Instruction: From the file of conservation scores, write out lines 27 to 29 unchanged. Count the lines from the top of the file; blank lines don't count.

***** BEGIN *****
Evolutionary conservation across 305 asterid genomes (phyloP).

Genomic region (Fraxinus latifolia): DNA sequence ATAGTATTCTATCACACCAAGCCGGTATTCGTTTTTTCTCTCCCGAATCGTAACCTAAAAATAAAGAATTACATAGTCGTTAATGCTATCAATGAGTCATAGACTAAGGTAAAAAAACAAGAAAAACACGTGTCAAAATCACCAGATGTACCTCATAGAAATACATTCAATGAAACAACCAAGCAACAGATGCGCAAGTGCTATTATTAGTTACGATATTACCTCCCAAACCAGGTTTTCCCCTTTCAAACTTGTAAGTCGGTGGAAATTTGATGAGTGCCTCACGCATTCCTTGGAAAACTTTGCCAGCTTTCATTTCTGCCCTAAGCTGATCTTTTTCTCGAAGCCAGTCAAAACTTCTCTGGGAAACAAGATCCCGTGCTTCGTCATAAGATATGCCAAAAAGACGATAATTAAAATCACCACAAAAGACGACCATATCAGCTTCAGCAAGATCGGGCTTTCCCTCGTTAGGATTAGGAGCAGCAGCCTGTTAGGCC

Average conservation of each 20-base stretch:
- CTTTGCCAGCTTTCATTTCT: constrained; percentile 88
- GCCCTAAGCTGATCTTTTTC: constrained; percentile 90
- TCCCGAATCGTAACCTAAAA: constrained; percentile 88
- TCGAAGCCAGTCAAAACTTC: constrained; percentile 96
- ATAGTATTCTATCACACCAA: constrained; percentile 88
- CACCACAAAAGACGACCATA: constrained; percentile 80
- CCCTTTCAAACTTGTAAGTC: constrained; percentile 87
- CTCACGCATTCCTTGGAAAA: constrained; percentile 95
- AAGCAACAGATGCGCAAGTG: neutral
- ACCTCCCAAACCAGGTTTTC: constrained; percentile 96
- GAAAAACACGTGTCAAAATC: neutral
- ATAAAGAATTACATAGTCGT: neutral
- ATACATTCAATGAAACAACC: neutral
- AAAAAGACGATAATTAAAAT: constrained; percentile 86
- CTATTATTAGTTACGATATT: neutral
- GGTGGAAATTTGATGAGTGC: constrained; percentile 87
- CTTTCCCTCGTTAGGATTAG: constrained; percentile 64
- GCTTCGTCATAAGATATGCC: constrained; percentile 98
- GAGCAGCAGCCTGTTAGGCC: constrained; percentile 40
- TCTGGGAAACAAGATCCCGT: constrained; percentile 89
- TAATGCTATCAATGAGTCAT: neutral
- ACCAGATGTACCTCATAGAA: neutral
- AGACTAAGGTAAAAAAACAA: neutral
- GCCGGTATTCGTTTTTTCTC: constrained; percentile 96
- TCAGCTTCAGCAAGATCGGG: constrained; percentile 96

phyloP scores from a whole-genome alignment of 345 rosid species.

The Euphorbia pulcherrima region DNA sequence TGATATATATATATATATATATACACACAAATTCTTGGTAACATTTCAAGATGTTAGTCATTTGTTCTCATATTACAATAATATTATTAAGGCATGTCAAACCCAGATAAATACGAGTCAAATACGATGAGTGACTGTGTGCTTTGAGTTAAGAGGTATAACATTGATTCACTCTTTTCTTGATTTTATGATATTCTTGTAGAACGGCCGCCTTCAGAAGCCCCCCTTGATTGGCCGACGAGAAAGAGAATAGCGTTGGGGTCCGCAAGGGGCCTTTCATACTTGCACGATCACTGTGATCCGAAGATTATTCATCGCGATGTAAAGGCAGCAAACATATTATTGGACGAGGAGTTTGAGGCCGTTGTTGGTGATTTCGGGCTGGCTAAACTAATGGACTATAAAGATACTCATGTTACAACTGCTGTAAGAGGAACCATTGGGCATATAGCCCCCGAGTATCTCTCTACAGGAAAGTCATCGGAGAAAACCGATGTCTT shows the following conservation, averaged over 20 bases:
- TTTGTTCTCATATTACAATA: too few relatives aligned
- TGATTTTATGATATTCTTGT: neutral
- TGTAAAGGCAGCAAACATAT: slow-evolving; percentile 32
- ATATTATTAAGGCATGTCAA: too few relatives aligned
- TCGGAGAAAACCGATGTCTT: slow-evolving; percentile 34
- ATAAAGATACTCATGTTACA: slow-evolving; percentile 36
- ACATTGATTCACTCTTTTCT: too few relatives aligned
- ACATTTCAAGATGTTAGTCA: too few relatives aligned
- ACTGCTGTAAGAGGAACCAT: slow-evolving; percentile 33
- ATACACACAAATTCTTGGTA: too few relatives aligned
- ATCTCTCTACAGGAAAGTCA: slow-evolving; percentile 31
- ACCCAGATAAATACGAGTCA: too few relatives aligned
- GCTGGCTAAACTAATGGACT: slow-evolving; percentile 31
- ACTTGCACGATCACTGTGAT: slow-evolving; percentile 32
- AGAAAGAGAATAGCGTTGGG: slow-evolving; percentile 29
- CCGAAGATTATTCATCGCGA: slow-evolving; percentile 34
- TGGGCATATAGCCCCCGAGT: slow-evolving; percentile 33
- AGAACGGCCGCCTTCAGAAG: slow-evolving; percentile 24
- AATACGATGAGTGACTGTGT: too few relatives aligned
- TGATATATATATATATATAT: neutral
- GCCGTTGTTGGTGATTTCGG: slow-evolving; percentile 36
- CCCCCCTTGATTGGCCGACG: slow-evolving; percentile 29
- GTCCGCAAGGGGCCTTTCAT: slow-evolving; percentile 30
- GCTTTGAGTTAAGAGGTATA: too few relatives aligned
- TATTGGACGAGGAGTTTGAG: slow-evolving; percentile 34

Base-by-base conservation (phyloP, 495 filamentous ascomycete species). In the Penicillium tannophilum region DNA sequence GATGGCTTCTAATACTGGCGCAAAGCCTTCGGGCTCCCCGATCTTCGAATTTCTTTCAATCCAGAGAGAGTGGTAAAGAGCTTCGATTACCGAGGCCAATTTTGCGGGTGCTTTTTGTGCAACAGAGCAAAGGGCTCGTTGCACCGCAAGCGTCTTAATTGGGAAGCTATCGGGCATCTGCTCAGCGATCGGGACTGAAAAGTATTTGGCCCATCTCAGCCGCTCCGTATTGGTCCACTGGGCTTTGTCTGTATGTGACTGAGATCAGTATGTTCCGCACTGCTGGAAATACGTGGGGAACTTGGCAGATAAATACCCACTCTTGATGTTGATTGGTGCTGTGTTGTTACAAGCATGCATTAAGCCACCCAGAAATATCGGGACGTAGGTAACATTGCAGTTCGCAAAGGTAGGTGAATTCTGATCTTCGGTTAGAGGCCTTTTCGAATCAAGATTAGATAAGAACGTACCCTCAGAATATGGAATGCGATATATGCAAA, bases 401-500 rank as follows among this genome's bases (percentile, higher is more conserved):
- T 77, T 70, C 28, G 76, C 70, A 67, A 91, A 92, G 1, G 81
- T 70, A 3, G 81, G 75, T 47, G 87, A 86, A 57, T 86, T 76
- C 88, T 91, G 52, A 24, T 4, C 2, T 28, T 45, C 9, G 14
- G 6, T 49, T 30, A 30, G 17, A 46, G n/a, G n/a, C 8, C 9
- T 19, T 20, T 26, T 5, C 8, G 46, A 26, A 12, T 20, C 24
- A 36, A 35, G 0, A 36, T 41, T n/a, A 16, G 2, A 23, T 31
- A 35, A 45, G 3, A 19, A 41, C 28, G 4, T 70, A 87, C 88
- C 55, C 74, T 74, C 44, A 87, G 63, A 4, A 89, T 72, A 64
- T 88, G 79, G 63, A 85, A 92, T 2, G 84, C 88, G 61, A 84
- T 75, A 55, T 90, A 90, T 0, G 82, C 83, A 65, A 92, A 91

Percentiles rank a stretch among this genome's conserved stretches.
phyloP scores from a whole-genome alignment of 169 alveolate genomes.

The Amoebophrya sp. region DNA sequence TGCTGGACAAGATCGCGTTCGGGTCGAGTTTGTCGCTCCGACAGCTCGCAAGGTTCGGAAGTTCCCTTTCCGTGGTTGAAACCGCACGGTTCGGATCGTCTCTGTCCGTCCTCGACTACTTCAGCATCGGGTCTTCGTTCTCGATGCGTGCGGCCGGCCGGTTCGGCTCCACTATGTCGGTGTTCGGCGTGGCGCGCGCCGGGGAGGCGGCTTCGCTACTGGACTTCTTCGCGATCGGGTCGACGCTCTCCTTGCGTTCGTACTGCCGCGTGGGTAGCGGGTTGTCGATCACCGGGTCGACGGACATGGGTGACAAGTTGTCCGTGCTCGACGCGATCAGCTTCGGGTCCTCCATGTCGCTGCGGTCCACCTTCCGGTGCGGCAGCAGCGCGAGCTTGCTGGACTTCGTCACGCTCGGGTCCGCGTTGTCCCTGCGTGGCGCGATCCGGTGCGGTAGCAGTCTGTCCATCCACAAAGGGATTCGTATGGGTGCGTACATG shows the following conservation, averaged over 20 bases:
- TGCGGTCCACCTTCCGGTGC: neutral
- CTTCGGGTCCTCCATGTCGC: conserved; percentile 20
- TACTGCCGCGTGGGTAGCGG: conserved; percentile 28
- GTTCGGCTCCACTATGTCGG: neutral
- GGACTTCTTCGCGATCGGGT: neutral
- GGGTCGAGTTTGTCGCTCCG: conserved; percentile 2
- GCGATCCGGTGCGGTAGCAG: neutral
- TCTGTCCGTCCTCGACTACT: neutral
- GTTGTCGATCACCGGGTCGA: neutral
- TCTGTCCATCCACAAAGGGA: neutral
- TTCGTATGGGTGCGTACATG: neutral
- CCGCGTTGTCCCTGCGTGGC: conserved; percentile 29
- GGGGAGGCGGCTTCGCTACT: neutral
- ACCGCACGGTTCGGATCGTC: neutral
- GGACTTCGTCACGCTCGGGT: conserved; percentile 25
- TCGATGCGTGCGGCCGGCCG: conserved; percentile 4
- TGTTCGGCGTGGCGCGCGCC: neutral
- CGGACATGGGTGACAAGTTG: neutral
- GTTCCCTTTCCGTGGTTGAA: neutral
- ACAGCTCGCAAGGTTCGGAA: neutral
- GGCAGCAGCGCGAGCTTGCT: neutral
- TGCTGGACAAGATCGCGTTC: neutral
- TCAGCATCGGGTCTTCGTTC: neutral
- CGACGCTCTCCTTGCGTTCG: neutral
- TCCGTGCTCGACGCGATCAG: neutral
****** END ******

- GCCGGTATTCGTTTTTTCTC: constrained; percentile 96
- TCAGCTTCAGCAAGATCGGG: constrained; percentile 96

phyloP scores from a whole-genome alignment of 345 rosid species.